Thanis Lim

All Rounder Chef and Food Journalist

Chinese Dessert: Ginger Milk

It's time I post some recipe from my Chinese roots. This recipe is a common dessert in China, Taiwan and Hong Kong. It should taste like tofufa but with a nice kick of ginger. This is said to be good for women for relieving menstrual cramps but ginger has always been used traditionally to soothe the stomach. Some people will love it while some will not like it. Give it a shot and you might find a healthy tasty dessert for life if you love the taste and texture. This is something you can have anytime of the day (and night).

Ginger milk curd (Chinese: 薑汁撞奶), also known as ginger-juice milk curd or simply ginger milk, is a Chinese dessert originated in the city of Shunde in the Guangdong Province in southern China. The main ingredients are ginger and milk.
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Ginger contains protease. When milk is added into ginger juice, protease reacts chemically with the protein in milk. Then, one kind of protein in milk would change from a water-soluble form to a water-insoluble form, and leads to the formation of milk curd.

To get ginger juice, you would shread the ginger (without the skin ah!) and after that squeeze the shredded ginger through a fine cloth or filter to get it's juice. Use old ginger if possible.

Ingredient: This is for one bowl's worth
115ml milk
1 tsp sugar
1 - 2 tsp ginger juice (preferably from old ginger)
a few drops of white vinegar (to help curdle the milk)

Method:
1. Put ginger juice and vinegar into a bowl.
2. Heat milk with sugar and stir. Once it reaches a simmer (little bubbles form), take off the heat IMMEDIATELY.
3. Stir for one to two minutes with a spoon . (This is to lower the temperature - see picture below for a better method but more work!)
4. Pour mixture into the ginger juice and vinegar bowl and stir it once. Leave it to set. Do not disturb the mixture for around 10 minutes.
5. Once curdle, serve it warm. (Texture of this is very soft)
6. For a firmer texture, you can steam it for 6-8 minutes on low heat.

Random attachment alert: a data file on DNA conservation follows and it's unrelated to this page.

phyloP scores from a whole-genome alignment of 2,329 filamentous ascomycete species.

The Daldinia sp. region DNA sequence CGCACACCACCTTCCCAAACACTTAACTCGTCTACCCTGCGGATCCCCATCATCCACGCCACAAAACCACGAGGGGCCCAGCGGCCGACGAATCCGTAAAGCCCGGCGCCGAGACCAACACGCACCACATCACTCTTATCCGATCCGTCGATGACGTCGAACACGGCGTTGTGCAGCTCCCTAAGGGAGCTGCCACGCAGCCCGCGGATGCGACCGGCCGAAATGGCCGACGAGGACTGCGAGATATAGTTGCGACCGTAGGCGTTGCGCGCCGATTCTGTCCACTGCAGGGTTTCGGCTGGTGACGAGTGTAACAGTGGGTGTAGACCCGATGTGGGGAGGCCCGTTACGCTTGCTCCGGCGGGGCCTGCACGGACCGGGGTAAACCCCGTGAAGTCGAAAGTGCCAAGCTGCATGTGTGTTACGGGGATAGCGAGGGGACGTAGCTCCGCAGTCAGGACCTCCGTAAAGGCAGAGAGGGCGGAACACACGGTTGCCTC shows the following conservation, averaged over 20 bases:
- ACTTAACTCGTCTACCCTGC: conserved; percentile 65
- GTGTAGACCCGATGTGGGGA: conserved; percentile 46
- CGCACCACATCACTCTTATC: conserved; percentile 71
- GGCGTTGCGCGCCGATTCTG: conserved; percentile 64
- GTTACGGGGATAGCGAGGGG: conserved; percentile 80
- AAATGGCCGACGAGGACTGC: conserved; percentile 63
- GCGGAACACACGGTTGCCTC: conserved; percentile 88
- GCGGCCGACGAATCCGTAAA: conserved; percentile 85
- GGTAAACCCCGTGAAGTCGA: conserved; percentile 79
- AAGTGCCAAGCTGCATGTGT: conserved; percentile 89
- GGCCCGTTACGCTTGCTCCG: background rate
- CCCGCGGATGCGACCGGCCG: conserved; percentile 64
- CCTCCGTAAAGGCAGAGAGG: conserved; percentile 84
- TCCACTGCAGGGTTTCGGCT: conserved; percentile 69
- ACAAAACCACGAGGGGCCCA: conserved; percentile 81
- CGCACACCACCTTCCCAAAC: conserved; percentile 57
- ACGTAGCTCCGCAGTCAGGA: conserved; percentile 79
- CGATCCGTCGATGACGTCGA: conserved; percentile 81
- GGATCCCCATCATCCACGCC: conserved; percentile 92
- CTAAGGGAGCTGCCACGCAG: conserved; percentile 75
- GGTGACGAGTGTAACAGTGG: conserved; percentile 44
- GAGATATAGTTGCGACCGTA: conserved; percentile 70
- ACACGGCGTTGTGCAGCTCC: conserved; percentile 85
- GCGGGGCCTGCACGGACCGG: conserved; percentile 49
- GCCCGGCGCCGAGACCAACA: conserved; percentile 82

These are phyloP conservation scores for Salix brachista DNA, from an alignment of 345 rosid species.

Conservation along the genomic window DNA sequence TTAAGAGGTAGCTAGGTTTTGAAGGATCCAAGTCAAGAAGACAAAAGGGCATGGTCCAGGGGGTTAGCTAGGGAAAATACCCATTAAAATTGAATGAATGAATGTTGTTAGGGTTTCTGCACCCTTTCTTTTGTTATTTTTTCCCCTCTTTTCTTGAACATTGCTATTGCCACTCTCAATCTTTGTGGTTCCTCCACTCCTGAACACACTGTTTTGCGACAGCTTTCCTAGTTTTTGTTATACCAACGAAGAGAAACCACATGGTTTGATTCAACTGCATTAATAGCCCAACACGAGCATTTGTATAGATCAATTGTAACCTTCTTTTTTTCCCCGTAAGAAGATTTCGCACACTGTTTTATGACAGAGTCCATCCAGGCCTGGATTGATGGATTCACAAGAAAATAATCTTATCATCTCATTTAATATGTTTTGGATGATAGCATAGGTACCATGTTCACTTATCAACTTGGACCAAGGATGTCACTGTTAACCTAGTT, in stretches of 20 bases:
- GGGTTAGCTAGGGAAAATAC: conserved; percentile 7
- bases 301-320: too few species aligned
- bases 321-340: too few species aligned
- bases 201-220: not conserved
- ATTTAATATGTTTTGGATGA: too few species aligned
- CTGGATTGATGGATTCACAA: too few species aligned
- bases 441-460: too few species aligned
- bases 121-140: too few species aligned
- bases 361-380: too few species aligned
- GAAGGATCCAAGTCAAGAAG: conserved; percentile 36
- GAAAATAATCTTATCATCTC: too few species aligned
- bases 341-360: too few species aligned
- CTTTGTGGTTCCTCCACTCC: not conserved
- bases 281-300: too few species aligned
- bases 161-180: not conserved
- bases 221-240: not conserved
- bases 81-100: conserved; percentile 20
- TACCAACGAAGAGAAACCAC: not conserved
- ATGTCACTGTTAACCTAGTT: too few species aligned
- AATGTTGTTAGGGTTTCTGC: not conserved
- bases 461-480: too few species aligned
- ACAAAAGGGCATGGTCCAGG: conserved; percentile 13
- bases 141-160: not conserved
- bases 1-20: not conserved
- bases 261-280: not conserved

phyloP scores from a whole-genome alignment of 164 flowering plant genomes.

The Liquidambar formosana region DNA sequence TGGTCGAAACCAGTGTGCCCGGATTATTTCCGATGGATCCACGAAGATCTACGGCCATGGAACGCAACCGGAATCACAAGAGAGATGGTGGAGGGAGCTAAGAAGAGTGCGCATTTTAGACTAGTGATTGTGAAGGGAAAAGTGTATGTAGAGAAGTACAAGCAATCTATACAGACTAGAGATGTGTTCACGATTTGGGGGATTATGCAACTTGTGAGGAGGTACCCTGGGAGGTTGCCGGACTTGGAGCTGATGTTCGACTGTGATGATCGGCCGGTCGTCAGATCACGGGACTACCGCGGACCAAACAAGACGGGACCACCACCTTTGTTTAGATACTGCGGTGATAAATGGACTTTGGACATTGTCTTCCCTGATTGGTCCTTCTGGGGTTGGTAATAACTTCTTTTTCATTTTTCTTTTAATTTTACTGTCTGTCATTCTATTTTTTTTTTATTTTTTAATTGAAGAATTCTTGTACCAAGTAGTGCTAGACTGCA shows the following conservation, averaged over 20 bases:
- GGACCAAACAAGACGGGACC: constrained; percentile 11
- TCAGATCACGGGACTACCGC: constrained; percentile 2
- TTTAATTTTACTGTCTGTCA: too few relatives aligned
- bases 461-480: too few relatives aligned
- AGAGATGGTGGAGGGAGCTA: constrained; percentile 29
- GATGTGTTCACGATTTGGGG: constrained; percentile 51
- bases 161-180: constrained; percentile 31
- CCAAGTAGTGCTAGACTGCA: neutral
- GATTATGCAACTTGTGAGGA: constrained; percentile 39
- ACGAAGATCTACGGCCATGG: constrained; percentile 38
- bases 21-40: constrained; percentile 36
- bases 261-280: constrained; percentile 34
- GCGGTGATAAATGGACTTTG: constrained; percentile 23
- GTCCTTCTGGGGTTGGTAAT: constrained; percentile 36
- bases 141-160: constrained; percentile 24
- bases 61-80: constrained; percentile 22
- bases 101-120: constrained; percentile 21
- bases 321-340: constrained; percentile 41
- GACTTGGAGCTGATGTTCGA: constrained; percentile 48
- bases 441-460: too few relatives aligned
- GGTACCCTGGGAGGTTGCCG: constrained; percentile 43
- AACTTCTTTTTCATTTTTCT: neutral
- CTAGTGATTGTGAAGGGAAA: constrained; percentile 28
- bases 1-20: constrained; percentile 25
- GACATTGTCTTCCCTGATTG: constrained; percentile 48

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Alternatively for step 3, instead of stirring, you can use teh tarik style and pour in and out of two containers around 10 times. This really helps cool down the milk faster and I highly recommend this step.

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Taken from a Taiwanese site, pour the warm milk on bowls of ginger juice and vinegar (This is step 4)

Note: Since blogger has been a pain in the ass to upload - I used imageshack to host the pics instead this time.

8 comments

8 comments :

  1. Ekyps2:58 PM

    Yess!!! I'VE BEEN LOOKING FOR THE RECIPE ALL NIGHT!!! ^____^'' THANK YOU! I will try this out tomorrow(=

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  2. Anonymous8:51 PM

    I tried your recipe - it's nice! But I think I put in too much ginger. Do you think it will work with soya bean milk?

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  3. i make this just now. But mine dun curdle leh.. er ust liquid
    Oh do u think i didn't cook the milk (thick enough)?

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  4. It's either you didn't heat the milk enough or you din cool down the milk enuff. Technically the acid from ginger n vinegar should curdle the milk.

    ReplyDelete
  5. Hi,
    You mean i should let milk cool down a little , then only pour to the ginger juice?

    Actually, i tried this once (long time ago) uses old ginger.

    This time, i used young ginger (the milk dun curdle)

    ReplyDelete
  6. Hi,
    I try making this again.
    This time, the milk did coagulates but not hard like tau hu hua. More like yogurt!
    Do you think i get it right? Is the texture suppose to be like that?
    Thanks
    sukkimi@hotmail.com

    ReplyDelete
  7. Wow, thanks for posting this! I've only done this successfully once in the past, but failed countlessly after that. I never knew what went wrong.

    I duly note that I should cool it down first, pour it in and stir only once. However, if you want a firmer texture, you steam it only after you have stirred once correct? I'm trying to make sure I got this right. Is that correct?

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